Failure Report: Years 2007-10

The Preemptive Love Coalition logo with our

The only bad failure is the one from which we fail to learn.

Most organizations put a premium on celebrating successes at the end of every year—we certainly do! But we also believe that we have a great deal to learn from our failures, so we endeavor to share them and the lessons we’ve learned in hopes of avoiding those same mistakes in the future.

When seeking to tackle intractable problems in an environment like Iraq, missed opportunities, missteps, false starts, and failures are par-for-the-course. There will be no improvement in the political situation in Iraq, in the economy, in healthcare, or in the pursuit of peace without a number of flops and failures along the journey. If we already knew what worked, we all would've implemented it by now and moved on. The truth is, neither the American government nor the Iraqi—neither international nor local NGOs—truly know what works in Iraq. Most of us are making educated guesses and seeking to rightly adapt programs and principles that have proven successful at other times in Iraq or in other parts of the world.

From this point forward, I want to provide you with an annual (and sometimes real-time) assessment of our failures. In absence of such previous reports, I will use a few minutes to highlight our most meaningful setbacks, failures and lessons learned to date.

A photo of a pair of handmade red and blue Kurdish Klash shoes.

Failure #1: Inability to Overcome the High Costs of Buy Shoes. Save Lives. 

Since our founding program in 2007, the Preemptive Love Coalition has proven that we are willing to try new methods, forge new ground, and break ranks with low-impact or failed policies and programs. In 2007, we launched our successful Buy Shoes. Save Lives. program—a hybrid micro-economic-meets-social-enterprise model from which we used profits to fund our first lifesaving heart surgeries for Iraqi children. At the time, the U.S. was eager for good news coming out of Iraq and we hit the ground with exciting revenues and no debt. By 2009, however, a lot had changed in America and it was obvious that the BSSL program no longer provided the same return on our investment (read: not worth the work). We endeavored to shake up the product model that had been employed for more than 3,000 years by local artisans. But local resistance proved greater than our savvy or financial incentives. Moreover, the rise of other prominent shoe-based companies (most notably TOMS shoes), ate into the market share and caused both expectations and misconceptions that were difficult to overcome. As a result, we significantly scaled back BSSL production and focused on the creation of different revenue models.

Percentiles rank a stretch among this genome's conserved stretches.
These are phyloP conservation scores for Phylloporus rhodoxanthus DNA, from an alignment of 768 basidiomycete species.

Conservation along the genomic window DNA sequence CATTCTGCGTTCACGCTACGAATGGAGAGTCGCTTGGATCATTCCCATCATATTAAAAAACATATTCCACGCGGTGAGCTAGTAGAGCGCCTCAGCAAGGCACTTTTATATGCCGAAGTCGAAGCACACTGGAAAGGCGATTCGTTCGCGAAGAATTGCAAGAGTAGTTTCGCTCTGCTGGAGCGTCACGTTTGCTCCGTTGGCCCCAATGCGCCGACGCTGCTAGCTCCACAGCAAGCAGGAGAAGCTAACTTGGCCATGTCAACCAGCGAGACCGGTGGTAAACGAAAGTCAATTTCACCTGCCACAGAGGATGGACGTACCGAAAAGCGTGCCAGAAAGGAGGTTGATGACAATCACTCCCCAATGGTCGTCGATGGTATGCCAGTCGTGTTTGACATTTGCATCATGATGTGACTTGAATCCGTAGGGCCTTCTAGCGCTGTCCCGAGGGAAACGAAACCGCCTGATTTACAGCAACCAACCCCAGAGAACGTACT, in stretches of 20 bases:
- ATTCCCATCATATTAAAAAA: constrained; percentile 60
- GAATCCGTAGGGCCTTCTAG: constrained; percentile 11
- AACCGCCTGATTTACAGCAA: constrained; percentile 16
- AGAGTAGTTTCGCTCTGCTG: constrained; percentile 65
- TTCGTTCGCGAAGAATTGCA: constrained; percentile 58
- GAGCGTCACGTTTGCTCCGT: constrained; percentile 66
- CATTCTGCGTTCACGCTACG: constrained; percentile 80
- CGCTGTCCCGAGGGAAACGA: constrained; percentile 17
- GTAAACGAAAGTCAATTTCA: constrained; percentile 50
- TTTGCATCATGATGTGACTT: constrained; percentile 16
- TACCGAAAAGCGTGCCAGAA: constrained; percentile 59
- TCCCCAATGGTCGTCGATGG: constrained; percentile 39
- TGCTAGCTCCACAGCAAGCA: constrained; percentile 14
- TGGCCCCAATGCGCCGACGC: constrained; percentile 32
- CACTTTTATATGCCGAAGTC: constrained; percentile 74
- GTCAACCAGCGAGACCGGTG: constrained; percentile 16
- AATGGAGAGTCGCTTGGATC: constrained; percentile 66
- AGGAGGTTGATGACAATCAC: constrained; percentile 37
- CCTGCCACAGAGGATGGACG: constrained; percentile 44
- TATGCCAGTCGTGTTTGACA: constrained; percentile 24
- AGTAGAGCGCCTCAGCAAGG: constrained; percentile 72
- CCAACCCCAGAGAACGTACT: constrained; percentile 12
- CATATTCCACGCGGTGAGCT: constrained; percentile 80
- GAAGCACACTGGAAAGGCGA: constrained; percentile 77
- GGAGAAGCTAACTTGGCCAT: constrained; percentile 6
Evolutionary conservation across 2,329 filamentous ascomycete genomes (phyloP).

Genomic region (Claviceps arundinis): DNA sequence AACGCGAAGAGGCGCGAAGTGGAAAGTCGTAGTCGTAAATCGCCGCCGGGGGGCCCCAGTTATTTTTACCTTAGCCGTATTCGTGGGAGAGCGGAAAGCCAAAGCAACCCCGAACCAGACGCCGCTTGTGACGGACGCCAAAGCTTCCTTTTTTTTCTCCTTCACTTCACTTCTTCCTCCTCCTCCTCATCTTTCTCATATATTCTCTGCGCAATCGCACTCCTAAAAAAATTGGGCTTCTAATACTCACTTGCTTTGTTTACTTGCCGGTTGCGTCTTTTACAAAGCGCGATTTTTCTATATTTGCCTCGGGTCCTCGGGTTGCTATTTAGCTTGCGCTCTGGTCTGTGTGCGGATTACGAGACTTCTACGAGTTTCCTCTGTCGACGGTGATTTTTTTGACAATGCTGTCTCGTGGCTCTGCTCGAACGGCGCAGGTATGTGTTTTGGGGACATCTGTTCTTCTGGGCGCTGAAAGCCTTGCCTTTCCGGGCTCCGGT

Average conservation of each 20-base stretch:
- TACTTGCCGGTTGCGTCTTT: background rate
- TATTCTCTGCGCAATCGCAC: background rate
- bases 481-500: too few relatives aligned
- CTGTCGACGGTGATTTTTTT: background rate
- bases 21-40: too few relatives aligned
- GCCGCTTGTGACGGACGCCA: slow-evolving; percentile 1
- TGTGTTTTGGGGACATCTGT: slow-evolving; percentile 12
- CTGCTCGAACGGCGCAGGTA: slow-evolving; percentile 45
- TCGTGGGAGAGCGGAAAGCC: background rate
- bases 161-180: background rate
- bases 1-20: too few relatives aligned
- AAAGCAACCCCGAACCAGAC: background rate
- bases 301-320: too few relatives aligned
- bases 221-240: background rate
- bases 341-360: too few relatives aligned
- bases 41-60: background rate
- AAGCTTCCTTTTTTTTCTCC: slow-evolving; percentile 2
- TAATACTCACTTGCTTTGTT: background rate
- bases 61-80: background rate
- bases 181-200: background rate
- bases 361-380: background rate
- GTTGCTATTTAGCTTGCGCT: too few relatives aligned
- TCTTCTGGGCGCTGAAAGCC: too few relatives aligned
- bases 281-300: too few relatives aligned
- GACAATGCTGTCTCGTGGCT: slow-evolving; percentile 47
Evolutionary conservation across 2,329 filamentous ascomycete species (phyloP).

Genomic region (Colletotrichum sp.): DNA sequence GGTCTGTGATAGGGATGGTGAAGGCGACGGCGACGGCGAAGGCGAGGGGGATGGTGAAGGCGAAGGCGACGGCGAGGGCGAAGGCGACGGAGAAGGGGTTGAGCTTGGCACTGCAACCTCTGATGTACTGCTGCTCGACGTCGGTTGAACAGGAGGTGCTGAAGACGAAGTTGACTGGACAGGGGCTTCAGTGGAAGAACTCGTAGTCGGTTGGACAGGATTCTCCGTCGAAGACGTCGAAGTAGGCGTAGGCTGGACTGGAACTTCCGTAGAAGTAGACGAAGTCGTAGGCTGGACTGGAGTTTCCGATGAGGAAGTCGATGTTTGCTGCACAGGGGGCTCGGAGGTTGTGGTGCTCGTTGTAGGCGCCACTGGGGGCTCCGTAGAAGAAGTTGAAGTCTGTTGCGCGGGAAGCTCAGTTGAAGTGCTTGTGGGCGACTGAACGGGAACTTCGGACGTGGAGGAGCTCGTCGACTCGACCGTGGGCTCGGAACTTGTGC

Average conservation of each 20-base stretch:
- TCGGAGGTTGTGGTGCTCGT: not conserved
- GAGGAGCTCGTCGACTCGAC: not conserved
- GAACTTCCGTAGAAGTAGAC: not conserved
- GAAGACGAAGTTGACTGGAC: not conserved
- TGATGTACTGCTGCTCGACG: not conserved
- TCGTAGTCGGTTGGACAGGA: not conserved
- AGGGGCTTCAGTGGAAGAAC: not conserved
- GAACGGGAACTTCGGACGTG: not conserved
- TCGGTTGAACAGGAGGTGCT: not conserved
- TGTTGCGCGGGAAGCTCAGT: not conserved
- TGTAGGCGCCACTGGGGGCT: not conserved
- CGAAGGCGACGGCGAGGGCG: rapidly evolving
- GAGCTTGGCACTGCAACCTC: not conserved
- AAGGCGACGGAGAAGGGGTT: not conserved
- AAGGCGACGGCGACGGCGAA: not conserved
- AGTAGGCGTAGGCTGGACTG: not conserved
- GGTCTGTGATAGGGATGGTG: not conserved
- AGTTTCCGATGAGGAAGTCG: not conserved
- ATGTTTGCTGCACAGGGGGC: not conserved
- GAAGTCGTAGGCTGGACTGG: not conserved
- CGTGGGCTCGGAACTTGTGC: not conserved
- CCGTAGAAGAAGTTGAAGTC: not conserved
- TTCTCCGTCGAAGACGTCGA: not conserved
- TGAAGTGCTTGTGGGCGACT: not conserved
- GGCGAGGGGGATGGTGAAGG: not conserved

Lessons Learned: 

1. Market forces (in every sense) can drastically affect the funding of social programs—especially when tied to a luxury item like $120 hand-made shoes. 

2. BSSL served us well and launched us into the space we then occupied in Iraq. But BSSL was never likely to be the financial engine for long-term development in a country like Iraq. We knew that within the first six months and began planning accordingly. 

3. Adapt. Keep no sacred cows. Keep innovating. 

Anadolu Medical Center

Failure #2: Delaying and Denying Local Development by Exporting Surgeries 

Due to the nature of our network at the time of our founding—and owing to the fragile state of Iraq at the time (including the political hegemony that had been set up at the Ministry of Health)—it was impossible to conduct lifesaving heart surgeries for children inside Iraq. A handful of organizations worked together to send children outside the country to nearby (then far-flung) countries. 

From 2007-2009, we exclusively sent children outside Iraq for surgery. We saved more than 50 lives and earned a strong reputation in parts of Iraq for being an organization that would take a chance on children who nearly every other organization would prefer to leave behind. By 2010 it became obvious that the infrastructure and political situation inside Iraq had changed substantially. We began exploring opportunities to bring surgical teams into Iraq in an effort to provide local development and create economies of scale of our export model. 

It’s difficult to call the 2003-08 “exporting” model a failure, in part because it seemed so necessary at the time as a stepping stone to something greater. But there definitely came a time in 2009-11 where exporting children to surgery as a primary model of intervention became a failure (in our opinion) for all who kept practicing it primarily.